When the meal was over we all had a quiet rest in our rooms and I meditated on the race. This is the time when an athlete feels all alone in the big world. Opponents assume tremendous stature. Any runner who denies having fears, nerves or some kind of disposition is a bad athlete, or a liar.
Our behaviour as an athlete is often determined by our previous experiences and how we dealt with those experiences. It is these experiences from past performances that can often shape what will happen in the future. It is for this reason that you learn and move on to be more mentally stronger as both an athlete and as a human!
Sometimes we want to have growth without challenges and to develop strength without any struggle. But growth cannot come by taking the easy way. We clearly understand that an athlete who resists rigorous training will never become a world-class athlete. We must be careful that we don't resent the very things that help us put on the divine nature.
Paul V. Johnson
As a little kid, not only is my dad Jo-Jo White, but M. L. Carr is involved in the family, Red Auerbach is my godfather, and my stepmother was an Olympic-caliber sprinter. Athletes were all around. I happened to be a natural athlete. If I wasn't, it might have been hell. But I never got any pressure from my mom and dad to be an athlete.
Brian J. White
With 'Love & Basketball,' I played ball my whole life and did track at UCLA. So, I'm an athlete. And it was very important for me to get it right. I started with casting: As an athlete, there's nothing worse for me than watching a sports movie and the woman that they hire can't run or can't shoot. It sets women's sports back years.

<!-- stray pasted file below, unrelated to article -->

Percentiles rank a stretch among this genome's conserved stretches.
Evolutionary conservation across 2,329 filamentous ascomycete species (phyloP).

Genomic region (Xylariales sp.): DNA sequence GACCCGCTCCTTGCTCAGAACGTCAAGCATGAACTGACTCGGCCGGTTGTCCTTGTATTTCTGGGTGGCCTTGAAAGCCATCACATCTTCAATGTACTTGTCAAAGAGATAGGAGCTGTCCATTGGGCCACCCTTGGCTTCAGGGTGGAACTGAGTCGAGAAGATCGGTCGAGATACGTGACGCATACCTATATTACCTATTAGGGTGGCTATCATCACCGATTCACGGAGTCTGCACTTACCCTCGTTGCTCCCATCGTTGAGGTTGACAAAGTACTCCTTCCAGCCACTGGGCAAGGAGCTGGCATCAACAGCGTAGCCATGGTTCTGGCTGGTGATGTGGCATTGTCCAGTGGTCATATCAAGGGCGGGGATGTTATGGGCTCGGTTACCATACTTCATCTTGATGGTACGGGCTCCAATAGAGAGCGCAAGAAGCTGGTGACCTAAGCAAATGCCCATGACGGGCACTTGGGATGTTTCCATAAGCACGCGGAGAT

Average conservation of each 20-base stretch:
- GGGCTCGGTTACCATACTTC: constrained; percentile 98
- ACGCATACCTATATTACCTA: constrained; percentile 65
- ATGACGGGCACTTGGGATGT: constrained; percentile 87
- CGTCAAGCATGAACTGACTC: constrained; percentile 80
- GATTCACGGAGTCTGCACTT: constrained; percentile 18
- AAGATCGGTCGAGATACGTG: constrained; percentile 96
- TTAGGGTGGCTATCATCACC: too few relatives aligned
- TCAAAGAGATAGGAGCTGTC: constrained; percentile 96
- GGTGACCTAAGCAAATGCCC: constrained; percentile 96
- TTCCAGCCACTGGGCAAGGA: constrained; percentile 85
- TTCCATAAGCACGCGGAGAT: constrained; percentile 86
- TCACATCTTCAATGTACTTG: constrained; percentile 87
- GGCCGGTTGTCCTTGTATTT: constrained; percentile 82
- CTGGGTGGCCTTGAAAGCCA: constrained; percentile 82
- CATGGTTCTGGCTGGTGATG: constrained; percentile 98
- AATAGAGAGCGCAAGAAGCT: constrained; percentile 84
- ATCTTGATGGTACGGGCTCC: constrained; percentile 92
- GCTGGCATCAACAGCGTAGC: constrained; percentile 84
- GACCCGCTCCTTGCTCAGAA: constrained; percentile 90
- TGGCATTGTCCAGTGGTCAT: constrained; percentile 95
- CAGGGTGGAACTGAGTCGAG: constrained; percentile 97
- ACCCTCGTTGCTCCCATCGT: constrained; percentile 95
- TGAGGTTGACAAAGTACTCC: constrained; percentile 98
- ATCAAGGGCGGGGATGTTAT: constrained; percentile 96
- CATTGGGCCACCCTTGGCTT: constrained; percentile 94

There's three things that as a professional athlete you want. You want to get to the big leagues, and I accomplished that. Winning a World Series ring, I got that. And then getting to the Hall of Fame. That's everybody's dream. Every athlete, they want to be up there in the Hall of Fame, mentioned with the greatest players to ever play this game.
People in the States used to think that if girls were good at sports their sexuality would be affected. Being feminine meant being a cheerleader, not being an athlete. The image of women is changing now. You don't have to be pretty for people to come and see you play. At the same time, if you're a good athlete, it doesn't mean you're not a woman.
When I found Jesus Christ, I learned to be a better athlete. I didn't have to go out there and knock them out in the first round. I've learned to be patient, skillful in the ring. At the same time, I wanted to prove to other boxers that you can take off this killer instinct stuff, you can be a great athlete, a great boxer, and love your brother.
You don't have to look like an Under Armour mannequin to be an athlete. A lot of people probably think I'm not athletic or don't even try to work out or whatever, but I do. Just because you're big doesn't mean you can't be an athlete. And just because you work out doesn't mean you're going to have a 12-pack.